The continuation of the Mariel project has been stopped until further notice due to the freezing of the payment in installments of the loans granted by the National Bank for Economic and Social Development (BNDES) – Brazil’s Promotion Bank – to the Odebrecht construction company, in charge of the works in the Cuban port.
The Brazilian company will be unable to honor its commitments and ongoing businesses in more than 20 countries due to the Bank’s decision to exhaustively check its operations. The origin of the decision is the denunciation made against its president, Marcel Odebrecht, former President Luiz Inacio Lula da Silva and another nine persons for supposed corruption and money laundering crimes in the framework of the Petrobras case.
BNDES has published a list of the companies that will undergo a detailed check of the projects it is financing, and it reserves the right to terminate them unilaterally if it considers there are irregularities in them.
In relation to Cuba, BNDES had financed the export of some 400 Brazilian companies, led by Odebrecht, for a value equivalent to 70 percent of the total amount for carrying out the Special Development Zone project. These were made in association with the Cuban Quality. These agreements were reached in the framework of the favorable political relations that existed between both governments, and Brazil’s intention of becoming the island’s principal partner in the region.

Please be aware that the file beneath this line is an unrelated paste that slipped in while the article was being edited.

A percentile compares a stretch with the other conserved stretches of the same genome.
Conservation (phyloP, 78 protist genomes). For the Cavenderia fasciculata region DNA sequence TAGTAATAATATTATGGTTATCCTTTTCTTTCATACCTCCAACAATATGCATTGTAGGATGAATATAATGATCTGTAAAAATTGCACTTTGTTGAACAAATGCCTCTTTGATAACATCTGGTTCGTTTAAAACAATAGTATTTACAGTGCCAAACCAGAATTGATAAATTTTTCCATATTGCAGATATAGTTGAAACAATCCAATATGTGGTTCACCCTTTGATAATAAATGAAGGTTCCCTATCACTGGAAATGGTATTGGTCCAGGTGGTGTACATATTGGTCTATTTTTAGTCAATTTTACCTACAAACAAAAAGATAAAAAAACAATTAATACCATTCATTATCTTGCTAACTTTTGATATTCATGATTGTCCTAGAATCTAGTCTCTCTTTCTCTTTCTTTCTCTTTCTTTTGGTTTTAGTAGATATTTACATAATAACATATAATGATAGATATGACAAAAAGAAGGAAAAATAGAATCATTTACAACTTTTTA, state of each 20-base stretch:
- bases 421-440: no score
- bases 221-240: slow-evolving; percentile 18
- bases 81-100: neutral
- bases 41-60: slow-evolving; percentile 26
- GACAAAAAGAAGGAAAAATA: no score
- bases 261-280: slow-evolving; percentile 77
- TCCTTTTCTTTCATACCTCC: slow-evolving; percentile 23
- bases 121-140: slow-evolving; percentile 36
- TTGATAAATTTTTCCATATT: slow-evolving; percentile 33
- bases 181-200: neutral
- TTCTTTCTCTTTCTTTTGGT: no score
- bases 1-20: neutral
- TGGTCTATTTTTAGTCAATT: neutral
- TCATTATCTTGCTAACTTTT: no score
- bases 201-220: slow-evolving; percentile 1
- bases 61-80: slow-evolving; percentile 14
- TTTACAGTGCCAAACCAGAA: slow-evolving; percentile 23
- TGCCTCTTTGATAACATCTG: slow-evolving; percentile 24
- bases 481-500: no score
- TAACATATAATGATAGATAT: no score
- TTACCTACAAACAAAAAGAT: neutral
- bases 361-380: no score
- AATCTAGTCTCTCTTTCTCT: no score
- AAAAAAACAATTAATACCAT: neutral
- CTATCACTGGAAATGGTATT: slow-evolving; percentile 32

The project demanded 957 million dollars’ worth of investments, of which 682 million were financed by Brazil and the rest were contributed by Cuba. To approve the credit, the BNDES agreed with the Cuban government that out of the 957 million that were needed, proven Brazilian goods and services for the value of at least 802 million dollars would be purchased from Brazil.
The works carried out included the modernization of the Port of Mariel, an International Container Terminal, the drainage of the Entrance Channel and the Manobras Basin, the construction of 700 meters of piers for the Container Terminal, a cargo center, yards, water supply and waste treatment networks and the entire infrastructure for the supply of electricity.
The creation of the new terminal, with capacity to move one million containers (TEU) per year, demanded the improvement of the logistic structure for the port. For this 11 km of roads and railroad lines to connect with the port were built.
According to its webpage, Odebrecht’s businesses in Cuba included not just the Mariel Project, but also the management of the 5 de Septiembre sugar factory and the reform and expansion of the Havana airport, but the latter project was given to France as part of the most recent agreements between Cuba and that European country.
However, the loan of 150 million to expand and modernize Havana’s José Martí International Airport, the expansion of Santa Clara’s airport and the purchase of equipment for the terminals of Holguín, Cayo Coco and Cayo Largo had been signed last August with a term of 189 months and a 7 percent annual interest.
Faced by this situation of uncertainty, until now no statements have been issued by the Cuban party about the possibility that the pending operations (about which there is no precise information either) in the Development Zone pass on to other foreign companies interested in them, or if Cuba will decide to maintain the commitments assumed with Odebrecht.